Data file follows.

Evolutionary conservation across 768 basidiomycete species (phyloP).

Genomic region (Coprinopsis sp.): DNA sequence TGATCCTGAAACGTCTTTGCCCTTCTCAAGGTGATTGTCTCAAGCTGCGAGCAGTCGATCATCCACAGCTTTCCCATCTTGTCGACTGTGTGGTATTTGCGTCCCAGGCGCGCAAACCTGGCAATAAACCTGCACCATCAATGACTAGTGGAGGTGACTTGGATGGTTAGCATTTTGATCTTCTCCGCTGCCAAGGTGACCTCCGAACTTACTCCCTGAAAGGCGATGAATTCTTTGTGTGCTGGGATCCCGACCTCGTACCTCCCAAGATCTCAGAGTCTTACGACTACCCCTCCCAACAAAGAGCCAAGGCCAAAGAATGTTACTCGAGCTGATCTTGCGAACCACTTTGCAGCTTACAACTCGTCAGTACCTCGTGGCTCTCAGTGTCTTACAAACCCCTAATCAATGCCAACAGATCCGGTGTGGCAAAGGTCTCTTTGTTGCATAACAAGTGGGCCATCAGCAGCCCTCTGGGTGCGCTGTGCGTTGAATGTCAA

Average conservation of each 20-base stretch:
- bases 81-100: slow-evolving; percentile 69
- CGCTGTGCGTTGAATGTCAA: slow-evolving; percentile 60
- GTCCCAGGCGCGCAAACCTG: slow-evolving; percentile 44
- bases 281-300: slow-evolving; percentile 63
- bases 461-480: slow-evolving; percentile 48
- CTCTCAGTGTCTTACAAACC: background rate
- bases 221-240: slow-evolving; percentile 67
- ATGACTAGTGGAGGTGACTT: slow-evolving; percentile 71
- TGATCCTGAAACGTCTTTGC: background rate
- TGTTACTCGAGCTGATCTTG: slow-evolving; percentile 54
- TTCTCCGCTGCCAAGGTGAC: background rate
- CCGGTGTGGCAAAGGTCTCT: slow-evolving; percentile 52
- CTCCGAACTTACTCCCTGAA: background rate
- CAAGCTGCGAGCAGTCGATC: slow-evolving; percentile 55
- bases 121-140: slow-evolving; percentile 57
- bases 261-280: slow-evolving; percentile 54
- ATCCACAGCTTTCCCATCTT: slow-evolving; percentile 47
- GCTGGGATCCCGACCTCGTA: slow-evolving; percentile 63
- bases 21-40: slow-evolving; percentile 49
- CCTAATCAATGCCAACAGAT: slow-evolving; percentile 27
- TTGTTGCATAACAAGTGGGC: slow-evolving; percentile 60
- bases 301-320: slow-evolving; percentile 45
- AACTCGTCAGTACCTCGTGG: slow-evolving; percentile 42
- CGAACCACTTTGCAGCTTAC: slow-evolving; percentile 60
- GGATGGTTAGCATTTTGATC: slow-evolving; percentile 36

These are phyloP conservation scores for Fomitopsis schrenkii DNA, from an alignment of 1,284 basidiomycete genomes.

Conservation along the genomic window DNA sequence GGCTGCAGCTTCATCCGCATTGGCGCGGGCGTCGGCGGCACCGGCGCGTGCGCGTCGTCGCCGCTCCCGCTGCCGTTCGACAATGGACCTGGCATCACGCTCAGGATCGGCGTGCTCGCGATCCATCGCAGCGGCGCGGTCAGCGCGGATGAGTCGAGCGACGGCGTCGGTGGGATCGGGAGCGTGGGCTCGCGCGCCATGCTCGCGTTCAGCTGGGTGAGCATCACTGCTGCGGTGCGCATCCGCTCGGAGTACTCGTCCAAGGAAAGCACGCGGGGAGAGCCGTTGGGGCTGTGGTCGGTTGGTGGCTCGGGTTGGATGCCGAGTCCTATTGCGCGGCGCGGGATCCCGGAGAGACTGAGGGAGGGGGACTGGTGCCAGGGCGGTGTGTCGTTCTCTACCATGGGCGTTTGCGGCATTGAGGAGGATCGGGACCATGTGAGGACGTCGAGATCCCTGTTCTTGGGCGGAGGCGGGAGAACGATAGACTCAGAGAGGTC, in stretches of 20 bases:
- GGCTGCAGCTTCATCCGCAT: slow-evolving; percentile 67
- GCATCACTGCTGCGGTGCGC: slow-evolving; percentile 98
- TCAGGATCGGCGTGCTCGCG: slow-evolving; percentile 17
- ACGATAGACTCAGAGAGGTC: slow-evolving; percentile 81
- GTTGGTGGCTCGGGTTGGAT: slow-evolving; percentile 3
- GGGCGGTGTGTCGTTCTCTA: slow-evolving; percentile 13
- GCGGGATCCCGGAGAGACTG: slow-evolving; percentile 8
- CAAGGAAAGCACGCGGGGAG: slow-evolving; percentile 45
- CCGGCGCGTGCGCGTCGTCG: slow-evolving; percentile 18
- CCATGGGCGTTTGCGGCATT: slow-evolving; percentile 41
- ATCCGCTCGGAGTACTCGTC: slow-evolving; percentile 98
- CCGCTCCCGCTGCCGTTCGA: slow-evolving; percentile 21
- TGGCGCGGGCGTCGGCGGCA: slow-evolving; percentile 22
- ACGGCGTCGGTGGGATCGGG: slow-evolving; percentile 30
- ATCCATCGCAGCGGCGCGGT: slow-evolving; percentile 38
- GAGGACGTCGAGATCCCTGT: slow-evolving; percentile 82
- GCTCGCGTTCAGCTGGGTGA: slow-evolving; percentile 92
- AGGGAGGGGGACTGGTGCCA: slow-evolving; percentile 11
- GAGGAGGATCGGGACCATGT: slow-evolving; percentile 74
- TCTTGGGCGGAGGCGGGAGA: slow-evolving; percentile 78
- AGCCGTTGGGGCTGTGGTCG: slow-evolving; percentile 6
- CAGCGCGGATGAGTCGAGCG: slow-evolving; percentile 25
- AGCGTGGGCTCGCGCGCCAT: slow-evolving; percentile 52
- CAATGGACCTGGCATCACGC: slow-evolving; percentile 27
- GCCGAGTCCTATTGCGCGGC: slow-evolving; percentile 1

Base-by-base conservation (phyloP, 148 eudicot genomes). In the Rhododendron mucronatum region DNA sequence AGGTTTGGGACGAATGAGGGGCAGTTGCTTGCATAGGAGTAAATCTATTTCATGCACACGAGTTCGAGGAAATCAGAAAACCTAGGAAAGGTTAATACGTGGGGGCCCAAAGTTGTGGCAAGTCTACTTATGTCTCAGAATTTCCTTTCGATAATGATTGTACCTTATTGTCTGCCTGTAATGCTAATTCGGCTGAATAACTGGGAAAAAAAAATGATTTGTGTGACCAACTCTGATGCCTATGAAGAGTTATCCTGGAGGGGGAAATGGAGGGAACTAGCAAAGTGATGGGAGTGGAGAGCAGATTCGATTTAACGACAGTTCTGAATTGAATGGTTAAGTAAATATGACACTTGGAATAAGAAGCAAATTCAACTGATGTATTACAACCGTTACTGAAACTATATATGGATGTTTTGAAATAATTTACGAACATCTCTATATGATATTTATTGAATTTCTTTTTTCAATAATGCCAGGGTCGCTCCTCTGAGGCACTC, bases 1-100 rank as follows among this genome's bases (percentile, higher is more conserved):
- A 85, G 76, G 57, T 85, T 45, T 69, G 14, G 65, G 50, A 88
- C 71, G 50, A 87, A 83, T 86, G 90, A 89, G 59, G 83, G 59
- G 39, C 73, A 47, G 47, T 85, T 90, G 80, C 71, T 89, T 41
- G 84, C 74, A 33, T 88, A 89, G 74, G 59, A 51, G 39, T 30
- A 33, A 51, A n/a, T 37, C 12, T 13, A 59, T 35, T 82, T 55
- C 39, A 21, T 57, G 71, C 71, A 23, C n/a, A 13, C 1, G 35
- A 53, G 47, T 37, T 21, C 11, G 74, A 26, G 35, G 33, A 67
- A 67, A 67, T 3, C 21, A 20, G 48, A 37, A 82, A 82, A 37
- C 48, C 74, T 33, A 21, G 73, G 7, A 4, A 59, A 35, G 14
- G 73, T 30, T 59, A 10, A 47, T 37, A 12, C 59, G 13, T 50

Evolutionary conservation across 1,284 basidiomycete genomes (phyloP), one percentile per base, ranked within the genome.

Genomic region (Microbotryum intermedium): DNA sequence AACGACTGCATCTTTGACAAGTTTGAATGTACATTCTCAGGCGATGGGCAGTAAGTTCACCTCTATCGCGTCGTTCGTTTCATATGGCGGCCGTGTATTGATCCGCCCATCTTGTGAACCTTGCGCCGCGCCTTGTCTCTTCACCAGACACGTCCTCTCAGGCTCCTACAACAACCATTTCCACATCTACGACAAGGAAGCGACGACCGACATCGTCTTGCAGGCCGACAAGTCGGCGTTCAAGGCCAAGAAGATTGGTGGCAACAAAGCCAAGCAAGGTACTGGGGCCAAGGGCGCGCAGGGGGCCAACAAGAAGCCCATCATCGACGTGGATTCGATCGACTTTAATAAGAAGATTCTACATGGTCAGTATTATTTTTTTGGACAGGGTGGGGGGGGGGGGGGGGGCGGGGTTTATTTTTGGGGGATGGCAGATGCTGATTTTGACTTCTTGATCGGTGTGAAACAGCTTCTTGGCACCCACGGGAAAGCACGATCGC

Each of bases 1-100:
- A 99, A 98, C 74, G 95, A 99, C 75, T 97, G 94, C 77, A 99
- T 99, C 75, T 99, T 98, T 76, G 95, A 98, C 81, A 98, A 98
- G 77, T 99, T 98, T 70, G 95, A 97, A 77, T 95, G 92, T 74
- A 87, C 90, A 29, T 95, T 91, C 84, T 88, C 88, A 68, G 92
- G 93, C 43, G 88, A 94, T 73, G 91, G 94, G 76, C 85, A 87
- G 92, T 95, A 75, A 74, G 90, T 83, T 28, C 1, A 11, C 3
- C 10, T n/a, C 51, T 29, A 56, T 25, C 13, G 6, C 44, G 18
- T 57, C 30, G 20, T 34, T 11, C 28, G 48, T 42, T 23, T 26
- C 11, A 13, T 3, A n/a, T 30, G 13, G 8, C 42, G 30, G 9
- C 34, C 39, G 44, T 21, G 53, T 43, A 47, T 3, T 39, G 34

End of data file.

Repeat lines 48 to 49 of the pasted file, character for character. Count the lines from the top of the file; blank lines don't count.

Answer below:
- AGGGAGGGGGACTGGTGCCA: slow-evolving; percentile 11
- GAGGAGGATCGGGACCATGT: slow-evolving; percentile 74